The Herbal Healing of Alchemilla

Alchemilla is a stalwart of the herbaceous border and cottage garden. Their bright green leaves and large sprays of acid yellow-green flowers in summer can be used as a foil to surrounding plants, or provide a bold display when planted en masse. They are easy to grow in full sun to partial shade, in most soil types, and are well suited to the cool and wet climate of Scotland. 

The most well known is Alchemilla mollis, native to the Balkans, and grown widely as a reliable garden plant across the UK for its ornamental value in the herbaceous border and cutting garden. Ask any gardener and this will be the staple species they will recommend you grow. There are, however, over 300 species within the genus that are widespread across Europe and sub-arctic woodland and mountainous regions around the world. Their full distribution range extends from the Andes in South America to Europe, Asia, and even the tropical mountains of Africa.

It is not surprising with the focus on the ornamental value Alchemilla offers in the garden that we might not at first consider it for its useful and medicinal properties, yet there are many species within the genus that can be beneficial for the treatment of minor ailments.

Alchemilla vulgaris 

Alchemilla vulgaris is one that may come to mind, as it is most commonly used in herbal medicine. It is considered to be a female tonic, excellent for the reproductive system, and the easing of the pains associated with the menstrual cycle and menopause. It has been used in commercial herbal remedies, including tinctures and teas, for centuries and has a long folkloric history that has claimed to cure infertility, treat ailments of the heart, and reverse diabetes. It is even said to restore the youthful beauty of women who strip naked and dip their little toe in the dew held in the leaves under a full Flower Moon in May.

Culpeper claims A. vulgaris is ‘one of the most singular wound herbs’ and recommends it for the drying up of wounds due its astringent properties. This has recently been confirmed in research that found an application of the herb accelerated the wound healing process.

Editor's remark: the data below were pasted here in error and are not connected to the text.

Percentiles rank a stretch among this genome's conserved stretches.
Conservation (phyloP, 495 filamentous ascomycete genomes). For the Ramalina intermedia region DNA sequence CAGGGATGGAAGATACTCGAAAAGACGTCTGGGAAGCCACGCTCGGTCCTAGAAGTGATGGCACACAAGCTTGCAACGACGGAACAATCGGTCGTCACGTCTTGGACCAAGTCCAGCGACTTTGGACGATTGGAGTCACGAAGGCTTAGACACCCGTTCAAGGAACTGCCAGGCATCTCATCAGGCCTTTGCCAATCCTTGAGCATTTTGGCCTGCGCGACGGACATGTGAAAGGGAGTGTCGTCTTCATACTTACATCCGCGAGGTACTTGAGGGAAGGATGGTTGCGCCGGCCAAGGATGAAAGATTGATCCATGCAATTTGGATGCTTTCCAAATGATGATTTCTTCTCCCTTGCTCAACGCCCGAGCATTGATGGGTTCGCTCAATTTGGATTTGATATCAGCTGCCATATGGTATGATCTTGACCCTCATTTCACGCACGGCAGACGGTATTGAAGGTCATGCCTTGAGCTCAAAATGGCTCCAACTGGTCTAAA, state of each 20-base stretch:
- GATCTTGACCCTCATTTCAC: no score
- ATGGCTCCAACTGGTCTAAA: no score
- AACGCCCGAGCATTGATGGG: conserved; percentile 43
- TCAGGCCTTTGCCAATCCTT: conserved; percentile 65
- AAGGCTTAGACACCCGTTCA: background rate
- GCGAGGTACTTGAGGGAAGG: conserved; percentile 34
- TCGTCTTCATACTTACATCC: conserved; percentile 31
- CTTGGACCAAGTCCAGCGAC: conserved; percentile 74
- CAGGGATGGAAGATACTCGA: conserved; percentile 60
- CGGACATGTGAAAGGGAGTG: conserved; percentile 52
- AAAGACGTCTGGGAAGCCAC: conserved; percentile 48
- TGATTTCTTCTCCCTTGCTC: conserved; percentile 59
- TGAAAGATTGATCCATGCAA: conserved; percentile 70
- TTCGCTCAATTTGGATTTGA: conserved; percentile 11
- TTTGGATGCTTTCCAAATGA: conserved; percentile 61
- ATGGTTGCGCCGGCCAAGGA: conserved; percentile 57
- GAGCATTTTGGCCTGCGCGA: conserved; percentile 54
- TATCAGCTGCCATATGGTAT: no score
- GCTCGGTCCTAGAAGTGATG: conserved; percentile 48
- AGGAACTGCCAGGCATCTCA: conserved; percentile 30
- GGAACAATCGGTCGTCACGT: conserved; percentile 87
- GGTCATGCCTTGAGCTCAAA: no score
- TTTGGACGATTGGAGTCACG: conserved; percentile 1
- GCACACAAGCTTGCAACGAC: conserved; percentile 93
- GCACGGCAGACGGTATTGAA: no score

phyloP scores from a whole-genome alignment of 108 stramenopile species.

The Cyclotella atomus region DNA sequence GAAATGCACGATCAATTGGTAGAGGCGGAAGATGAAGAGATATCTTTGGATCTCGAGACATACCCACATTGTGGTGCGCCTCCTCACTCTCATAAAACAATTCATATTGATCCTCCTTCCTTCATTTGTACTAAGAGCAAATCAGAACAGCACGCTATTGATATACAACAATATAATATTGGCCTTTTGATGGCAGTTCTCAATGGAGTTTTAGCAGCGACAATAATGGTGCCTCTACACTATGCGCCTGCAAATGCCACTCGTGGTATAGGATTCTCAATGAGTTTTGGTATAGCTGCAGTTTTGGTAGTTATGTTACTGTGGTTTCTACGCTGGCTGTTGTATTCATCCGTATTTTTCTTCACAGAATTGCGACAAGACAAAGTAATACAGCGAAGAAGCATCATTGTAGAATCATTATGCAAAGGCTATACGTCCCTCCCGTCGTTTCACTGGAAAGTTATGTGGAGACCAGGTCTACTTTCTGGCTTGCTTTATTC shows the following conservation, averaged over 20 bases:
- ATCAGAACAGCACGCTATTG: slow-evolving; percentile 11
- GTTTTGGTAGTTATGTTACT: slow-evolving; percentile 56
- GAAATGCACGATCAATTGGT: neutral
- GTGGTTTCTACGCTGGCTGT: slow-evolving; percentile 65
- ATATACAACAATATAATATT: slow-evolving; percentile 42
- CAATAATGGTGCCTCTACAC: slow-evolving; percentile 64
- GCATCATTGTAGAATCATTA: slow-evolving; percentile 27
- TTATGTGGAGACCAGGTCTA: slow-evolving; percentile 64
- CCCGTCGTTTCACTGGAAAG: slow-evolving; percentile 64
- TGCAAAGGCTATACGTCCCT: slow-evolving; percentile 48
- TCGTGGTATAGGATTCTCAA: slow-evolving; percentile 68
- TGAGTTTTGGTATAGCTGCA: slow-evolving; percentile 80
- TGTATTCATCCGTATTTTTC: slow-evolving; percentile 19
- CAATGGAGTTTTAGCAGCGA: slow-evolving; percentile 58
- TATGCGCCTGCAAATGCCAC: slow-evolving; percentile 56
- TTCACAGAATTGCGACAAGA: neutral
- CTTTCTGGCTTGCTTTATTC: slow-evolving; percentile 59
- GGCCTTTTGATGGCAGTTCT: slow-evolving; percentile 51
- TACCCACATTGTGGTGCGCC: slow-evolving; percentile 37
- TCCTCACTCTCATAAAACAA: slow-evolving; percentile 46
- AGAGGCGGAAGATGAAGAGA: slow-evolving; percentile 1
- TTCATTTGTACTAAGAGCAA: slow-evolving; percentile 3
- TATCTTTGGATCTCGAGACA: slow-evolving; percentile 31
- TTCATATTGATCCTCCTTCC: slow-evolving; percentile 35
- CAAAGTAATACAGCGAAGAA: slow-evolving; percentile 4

There is some disagreement though between botanists about whether A. vulgaris and A. mollis are the same plant. Although they look almost identical, it is said that the difference lies in the flowers, with A. vulgaris having slightly smaller flowers with a greater amount of green in them than yellow. The hardship in harvesting A. vulgaris from the wild lies in that A. mollis occasionally escapes from the garden into hedgerows and it can be difficult to identify the two. 

Alchemilla alpina 

One species, however, with a long medicinal history and one which I would absolutely suggest growing in Scotland is A. alpina, a native Alchemilla found in well drained soils across montane grassland, scree, cliffs, and rocky streams, stretching from the coastal Highlands in the North West to 1300m high on Ben Macdui in the Cairngorms. This much smaller species forms a neat clump of pale green leaves, divided into 7 leaflets, with stunning silver edges which are covered in silky hairs. Small clusters of chartreuse flowers held atop short stems appear through summer into early autumn. It is ideally suited to paths, border edges, and the rock garden where it can spread slowly with other small plants. 

Medicinally, A. alpina has much the same uses and applications as the other species but is noted to be more effective. It is rich in tannins and is therefore a highly effective astringent and styptic for the treatment of internal and external wounds and the freshly pressed juice from the leaves and roots has been used historically to treat skin complaints, such as acne. 

When taken over a prolonged period of time, it is seen to be an effective emmenagogue, stimulating the menstrual flow, and easing excessive menstrual cramps. The easiest way to consume it is to pick the leaves early in the morning and dry them over a period of a few weeks then use them in a herbal tea – a mixture of raspberry leaf and alpine lady’s mantle is said to offer gentle and effective relief during such periods. 

Alternatives to Alchemilla mollis

There are a few Alchemilla species that I would urge you to seek out if you are looking for an alternative to A. mollis in your garden. A. venosa is particularly attractive for its blue-green foliage, while A. erythropoda is a dwarf variety that is well suited to the rock garden and containers; A. alpina and A. conjuncta are both very similar and form a tight, compact clump with cream-green flowers that is perfect for a rock or alpine garden.

And if you already grow Alchemilla in your garden, I hope you might consider using it as part of your green pharmacy and herbal healing at home. 

Scott Galloway is a Glasgow based horticulturist and plantsman, specialising in kitchen garden production and herbs. He is particularly interested in the cross-cultural relationships people have with plants and how this defines their uses. 

Working with the National Trust for Scotland, he created a Scottish naturalised herb garden at Greenbank Garden, and is currently writing about plants for the RHS in his role as Plant Profile Writer. He is also building a National Collection of Bergenia in conjunction with Plant Heritage and hopes to be an authoritative voice on the genus.

You can keep up with Scott on his Instagram page and follow his page dedicated to bergenias right here.

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